This post is written in conjunction with the “Becoming a Public Scholar-Activist” course and is directed by Monica A. Coleman.
Is America a Christian nation? Can we truly our faith to work? Isn’t it true that the two topics you cannot discuss at work are religion and politics? Is religion really the motivating factor in the majority of violence? If you have these or similar questions, Miroslav Volf’s, A Public Faith: How Followers of Christ Should Serve the Common Good, is the perfect primer to start or continue a conversation on Christian faith and how to interact with the world.
Volf is writing as a Christian to other Christians. The book is broken into three sections: first, the areas of faith malfunction; second, what should the main concern of Christian interaction in the world be; and finally, how should Christians go about realizing a vision of living well in a multi-faith world (or in a single state). Let’s unpack Volf’s definition of “world.” Volf seems to define world as the everyday interaction of people within communities. I would expand “world” to include all of creation, but that is outside the scope of this post.
Volf describes faith malfunctions as issues of ascent and return. Christianity, as a prophetic religion (over and against mystic religions) that aims to “transform the world in God’s name rather than to flee from the world…” (7), must have continuous movements of ascent and return. As the believer ascends (think Moses on Mount Sinai) there is reception of something from/of God; and then the individual returns (think Moses returning with the Tablets… no, not an IPad) with new creativity. If either one of these steps is missing Volf describes it as a malfunction. An ascent malfunction is essentially adding a veneer of god-language onto a program that was not given by God, and a return malfunction occurs with sin(s) of omission and commission – there is idleness of faith.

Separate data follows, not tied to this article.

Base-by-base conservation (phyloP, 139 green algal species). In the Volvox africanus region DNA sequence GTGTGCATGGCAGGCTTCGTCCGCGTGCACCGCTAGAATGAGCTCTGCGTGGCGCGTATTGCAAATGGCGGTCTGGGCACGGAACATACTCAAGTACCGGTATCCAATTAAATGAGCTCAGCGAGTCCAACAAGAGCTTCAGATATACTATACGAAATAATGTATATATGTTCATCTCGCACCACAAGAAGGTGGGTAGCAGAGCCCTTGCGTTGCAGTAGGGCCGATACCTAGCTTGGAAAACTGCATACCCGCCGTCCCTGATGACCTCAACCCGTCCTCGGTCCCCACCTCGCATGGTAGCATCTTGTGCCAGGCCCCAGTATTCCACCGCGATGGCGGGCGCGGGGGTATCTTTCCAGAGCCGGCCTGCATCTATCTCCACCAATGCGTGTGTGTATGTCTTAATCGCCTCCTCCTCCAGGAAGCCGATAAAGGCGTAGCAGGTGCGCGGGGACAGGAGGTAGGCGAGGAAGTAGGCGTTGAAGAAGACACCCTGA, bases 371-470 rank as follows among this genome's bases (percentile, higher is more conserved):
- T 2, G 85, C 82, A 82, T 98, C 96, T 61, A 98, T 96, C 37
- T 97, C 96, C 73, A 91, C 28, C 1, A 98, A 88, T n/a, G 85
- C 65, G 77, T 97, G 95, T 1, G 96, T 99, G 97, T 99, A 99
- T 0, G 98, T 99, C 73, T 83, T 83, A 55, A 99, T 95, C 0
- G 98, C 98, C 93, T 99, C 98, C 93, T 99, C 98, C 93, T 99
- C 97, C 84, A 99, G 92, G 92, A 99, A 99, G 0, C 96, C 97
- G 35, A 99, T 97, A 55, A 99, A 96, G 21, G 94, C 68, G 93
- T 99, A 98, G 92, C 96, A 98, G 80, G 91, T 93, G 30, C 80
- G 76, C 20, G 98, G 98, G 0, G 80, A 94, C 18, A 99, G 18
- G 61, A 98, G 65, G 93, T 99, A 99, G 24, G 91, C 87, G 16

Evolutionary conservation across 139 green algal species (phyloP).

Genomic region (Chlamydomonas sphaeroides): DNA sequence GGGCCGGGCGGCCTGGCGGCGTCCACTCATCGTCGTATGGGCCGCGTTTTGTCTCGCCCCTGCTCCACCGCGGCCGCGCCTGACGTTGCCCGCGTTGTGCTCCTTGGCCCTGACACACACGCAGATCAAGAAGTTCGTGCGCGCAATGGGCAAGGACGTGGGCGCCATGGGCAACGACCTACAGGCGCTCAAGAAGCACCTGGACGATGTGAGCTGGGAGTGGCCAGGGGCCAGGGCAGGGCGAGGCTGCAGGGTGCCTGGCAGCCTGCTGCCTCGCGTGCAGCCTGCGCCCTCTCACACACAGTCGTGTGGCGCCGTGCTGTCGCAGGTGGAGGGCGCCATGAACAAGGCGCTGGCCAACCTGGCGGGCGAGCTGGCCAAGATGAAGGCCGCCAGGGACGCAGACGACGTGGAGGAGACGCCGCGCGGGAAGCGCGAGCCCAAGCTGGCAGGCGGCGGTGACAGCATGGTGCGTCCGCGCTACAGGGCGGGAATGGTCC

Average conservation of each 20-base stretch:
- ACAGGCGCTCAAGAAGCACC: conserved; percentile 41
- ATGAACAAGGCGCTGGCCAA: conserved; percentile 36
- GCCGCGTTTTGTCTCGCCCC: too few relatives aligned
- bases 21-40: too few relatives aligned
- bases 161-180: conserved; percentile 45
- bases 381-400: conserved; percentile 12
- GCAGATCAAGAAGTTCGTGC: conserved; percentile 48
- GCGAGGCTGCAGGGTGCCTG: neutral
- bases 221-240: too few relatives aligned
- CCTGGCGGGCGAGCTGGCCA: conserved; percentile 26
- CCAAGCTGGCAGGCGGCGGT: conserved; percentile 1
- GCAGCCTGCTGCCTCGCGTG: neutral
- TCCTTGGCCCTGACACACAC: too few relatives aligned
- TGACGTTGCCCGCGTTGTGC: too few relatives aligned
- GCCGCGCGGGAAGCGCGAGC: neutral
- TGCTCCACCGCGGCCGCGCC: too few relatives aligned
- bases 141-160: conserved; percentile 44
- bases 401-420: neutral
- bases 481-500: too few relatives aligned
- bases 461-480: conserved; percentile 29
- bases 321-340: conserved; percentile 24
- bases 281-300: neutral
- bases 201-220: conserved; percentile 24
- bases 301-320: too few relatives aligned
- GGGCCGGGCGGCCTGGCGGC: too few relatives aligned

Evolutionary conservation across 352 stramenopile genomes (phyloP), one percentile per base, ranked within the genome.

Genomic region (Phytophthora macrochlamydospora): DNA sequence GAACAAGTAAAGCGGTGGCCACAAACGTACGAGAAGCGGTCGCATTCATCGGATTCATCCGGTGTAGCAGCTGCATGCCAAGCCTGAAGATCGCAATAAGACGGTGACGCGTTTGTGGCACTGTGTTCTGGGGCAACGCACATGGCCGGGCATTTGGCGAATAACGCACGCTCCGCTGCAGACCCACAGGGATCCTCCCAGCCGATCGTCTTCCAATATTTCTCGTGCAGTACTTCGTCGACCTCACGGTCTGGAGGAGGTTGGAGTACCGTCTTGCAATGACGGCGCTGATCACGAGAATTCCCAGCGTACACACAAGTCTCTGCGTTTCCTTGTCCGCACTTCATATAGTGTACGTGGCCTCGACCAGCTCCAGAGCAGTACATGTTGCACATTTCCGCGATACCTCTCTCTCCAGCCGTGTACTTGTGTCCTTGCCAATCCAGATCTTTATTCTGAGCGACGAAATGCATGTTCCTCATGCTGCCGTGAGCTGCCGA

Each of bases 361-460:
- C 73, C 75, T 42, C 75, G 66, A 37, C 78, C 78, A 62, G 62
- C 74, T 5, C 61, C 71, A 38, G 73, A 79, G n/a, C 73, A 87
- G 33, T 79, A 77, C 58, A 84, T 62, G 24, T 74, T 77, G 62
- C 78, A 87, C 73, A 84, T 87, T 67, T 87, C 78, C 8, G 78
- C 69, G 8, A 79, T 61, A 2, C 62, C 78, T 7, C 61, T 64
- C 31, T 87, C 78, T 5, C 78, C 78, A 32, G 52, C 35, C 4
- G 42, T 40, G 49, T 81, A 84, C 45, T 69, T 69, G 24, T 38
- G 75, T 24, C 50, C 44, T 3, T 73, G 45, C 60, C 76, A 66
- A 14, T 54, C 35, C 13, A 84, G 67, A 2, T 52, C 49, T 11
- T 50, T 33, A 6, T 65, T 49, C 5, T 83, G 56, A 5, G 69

The most important function of Christian character is the hope embedded in human flourishing. Volf masterfully distinguishes between Christian hope and mere satisfaction. Drawing from his mentor, Jürgen Moltmann, he defines hope as the expectation of good things that come as a gift from God. It is not merely the happiness we feel; rather, it is the deep-seated eschatological hope and trajectory of the kingdom of God giving birth to something new.So… How do we take this hope into the real world? I am most concerned about the pluralism section as that should be a focus for all Christians in an increasingly diverse country, and a couple of ideas struck me:
1. “The world has always been a very religious place, and by all appearances, it will continue to be in the foreseeable future;” (119)
2. Christian communities need to accept that we are members at the table, not owners of the table.
Interreligious dialogue isn’t new. Therefore, the vitriolic fear of the religious other has no place in our daily life. It reminds me of the Israelites moaning about wanting to go back to Egypt in the Exodus narrative; Moses was baffled wondering, why they would want to go back to slavery? I think it is an apt analogy because we have already been fearful – why go back! We have already marginalized other religions; therefore, isn’t it time to embrace the other? We do not own the table – this is not a Christian country – and we have the same role at the table as everyone else. In my Christian tradition, we have already lived in what Diana Eck refers to Protestant chauvinism, so isn’t it time to actually live better?
Volf prepares Christians to go back into the world, but there are still questions. For instance, Volf sweeps all manifestations of wisdom and truth into the Wisdom personified as Jesus Christ. He is honest that this won’t go over very well in a conversation, but the book does not expand to discuss the implications of these conversations.
I am a first year Ph.D. Student in practical theology at Claremont Lincoln University studying spiritual care and counseling. Vocationally, I am a hospital chaplain in Long Beach, CA, as well as an Army Reserve chaplain. Continue the conversation on Twitter @Joshtmo.